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Growing Pak Choy, also Pak choi

Jan F M A M J J A S O N Dec
    S P P              

(Best months for growing Pak Choy in USA - Zone 5a regions)

S = Plant undercover in seed trays P = Sow seed

  • Easy to grow. Sow in garden. Sow seed at a depth approximately three times the diameter of the seed. Best planted at soil temperatures between 70°F and 86°F. (Show °C/cm)
  • Space plants: 12 - 16 inches apart
  • Harvest in 6-11 weeks.
  • Compatible with (can grow beside): Dwarf (bush) beans, beets, celery, cucumber, onions, marigold, nasturtium, rhubarb, aromatic herbs (sage, dill, chamomile, coriander), lettuce, potatoes
  • Avoid growing close to: Climbing (pole) beans, tomato, peppers (chili, capsicum), eggplant (aubergine), strawberry, mustard
  • Young plants

Similar to Chinese cabbage but the leaves are smoother and the stalks are longer and thicker. Grows quickly and will also go to seed quickly in hot weather. Best grown in cooler months.

Needs plenty of water.

Culinary hints - cooking and eating Pak Choy

You can treat Pak Choy as "cut and come again " or use the whole plant in one go, whichever suits your needs.

Your comments and tips

20 Nov 18, Briar (New Zealand - temperate climate)
Do you pinch out the yellow flowers on bok choy? Is it going to seed?
22 Nov 18, OrleneOnline (New Zealand - sub-tropical climate)
Yep it is going to seed, you can cut off the base of the bolt (the stem of the flower). For some varieties of pak choi these flowers are edible. Once your plant does bolt the leaves tend become more bitter, still edible just something to note.
22 Nov 18, Mike (New Zealand - temperate climate)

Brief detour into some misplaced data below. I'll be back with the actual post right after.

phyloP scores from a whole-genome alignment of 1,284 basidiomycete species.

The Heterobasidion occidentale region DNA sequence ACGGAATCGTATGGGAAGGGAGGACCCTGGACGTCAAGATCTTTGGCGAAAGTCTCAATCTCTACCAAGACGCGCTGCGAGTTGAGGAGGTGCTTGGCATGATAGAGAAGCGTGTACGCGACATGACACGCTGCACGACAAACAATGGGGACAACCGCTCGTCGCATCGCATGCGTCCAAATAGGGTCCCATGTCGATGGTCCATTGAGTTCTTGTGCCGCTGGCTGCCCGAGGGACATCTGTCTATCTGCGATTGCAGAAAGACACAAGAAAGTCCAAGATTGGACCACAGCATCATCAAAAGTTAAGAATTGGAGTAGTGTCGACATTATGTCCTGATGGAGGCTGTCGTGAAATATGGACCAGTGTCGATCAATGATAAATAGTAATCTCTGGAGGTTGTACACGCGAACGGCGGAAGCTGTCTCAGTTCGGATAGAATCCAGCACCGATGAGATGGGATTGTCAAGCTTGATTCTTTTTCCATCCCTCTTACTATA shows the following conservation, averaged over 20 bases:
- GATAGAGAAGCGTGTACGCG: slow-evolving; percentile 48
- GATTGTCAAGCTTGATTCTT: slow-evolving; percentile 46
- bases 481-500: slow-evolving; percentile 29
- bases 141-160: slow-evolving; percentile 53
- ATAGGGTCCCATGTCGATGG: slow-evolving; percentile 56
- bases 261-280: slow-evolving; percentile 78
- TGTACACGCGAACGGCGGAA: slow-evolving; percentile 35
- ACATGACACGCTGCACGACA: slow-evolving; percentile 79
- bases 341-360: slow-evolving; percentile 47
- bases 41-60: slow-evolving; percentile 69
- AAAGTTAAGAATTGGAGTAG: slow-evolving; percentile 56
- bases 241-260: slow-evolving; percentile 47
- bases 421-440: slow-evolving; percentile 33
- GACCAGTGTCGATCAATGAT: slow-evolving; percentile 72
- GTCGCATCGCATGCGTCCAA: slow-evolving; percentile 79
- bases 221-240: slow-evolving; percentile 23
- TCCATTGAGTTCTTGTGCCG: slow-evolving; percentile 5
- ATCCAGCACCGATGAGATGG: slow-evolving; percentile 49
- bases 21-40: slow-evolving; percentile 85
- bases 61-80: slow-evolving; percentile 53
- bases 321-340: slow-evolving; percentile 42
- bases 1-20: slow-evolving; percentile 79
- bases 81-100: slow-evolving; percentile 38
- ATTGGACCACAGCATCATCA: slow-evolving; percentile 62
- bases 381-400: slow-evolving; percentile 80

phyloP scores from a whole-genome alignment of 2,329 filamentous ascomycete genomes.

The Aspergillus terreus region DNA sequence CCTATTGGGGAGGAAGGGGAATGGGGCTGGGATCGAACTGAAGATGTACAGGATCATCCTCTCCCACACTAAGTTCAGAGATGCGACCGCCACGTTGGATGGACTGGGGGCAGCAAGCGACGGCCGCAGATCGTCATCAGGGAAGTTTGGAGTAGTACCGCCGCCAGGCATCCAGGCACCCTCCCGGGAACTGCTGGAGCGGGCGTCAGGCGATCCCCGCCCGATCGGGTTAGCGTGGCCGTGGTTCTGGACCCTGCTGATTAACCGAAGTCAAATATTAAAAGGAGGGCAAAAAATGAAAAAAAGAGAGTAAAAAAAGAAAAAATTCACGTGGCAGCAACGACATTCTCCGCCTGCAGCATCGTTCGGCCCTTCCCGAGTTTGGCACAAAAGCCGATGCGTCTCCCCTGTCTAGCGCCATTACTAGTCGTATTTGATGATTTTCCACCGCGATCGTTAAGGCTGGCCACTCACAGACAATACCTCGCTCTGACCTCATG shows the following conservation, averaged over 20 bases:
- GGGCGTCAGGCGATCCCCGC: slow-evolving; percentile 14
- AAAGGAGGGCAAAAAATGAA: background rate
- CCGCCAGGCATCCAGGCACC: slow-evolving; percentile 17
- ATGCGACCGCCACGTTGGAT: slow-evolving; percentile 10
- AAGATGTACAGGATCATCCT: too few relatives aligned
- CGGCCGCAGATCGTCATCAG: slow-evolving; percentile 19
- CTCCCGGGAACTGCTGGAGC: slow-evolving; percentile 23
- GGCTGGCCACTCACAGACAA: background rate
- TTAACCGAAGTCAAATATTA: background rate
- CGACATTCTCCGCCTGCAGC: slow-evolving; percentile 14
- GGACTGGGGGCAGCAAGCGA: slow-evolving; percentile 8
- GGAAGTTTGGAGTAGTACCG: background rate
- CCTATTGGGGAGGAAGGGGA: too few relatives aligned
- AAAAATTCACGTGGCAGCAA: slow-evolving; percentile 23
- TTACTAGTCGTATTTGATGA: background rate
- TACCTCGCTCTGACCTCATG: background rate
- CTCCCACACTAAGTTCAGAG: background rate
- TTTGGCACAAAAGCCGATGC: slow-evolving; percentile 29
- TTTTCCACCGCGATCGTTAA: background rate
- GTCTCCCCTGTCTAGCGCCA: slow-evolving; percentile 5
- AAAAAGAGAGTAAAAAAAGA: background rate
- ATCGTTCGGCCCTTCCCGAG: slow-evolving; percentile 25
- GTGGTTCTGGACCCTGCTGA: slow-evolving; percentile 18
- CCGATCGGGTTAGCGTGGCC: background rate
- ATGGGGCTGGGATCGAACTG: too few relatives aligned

Yes it is going to seed. Yes pinch the flower off.
24 Sep 18, Werner Kemp (South Africa - Semi-arid climate)
Were in the Eastern Cape ,specific In Port Elizabeth ,South Africa can I find a distributor or shop who,sells The Chinese Pak or Bok Choy white Cabbage . ? yours Werner
11 Apr 18, Clive (Australia - temperate climate)
Can Pak Choi be grown in a PVC greenhouse during East Gippsland (Lakes Entrance) winter? Thanks someone.
12 Apr 18, Mike (Australia - temperate climate)
You can grow most things in anything. Attention to sun, water and fertiliser is the key.
19 Sep 17, warwick (Australia - cool/mountain climate)
i can not seem to find the answer to the question and that is will this do ok in part shade
29 Sep 17, John (Australia - tropical climate)
Most leaf vegetables will do well in part shade. It is the fruiting ones such as beans, tomatoes, zucchinis, corn, etc that need more sun
23 Sep 17, Mike (Australia - sub-tropical climate)
Position: Part or full sun, well drained soil
22 Sep 17, Darren (Australia - temperate climate)
Going by your region, I would say possibly only in the summer months, depending on how much shade you mean. I live in a warm temperate region, and grow it in full sun, all year round.
Showing 1 - 10 of 73 comments

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This planting guide is a general reference intended for home gardeners. We recommend that you take into account your local conditions in making planting decisions. Gardenate is not a farming or commercial advisory service. For specific advice, please contact your local plant suppliers, gardening groups, or agricultural department. The information on this site is presented in good faith, but we take no responsibility as to the accuracy of the information provided.
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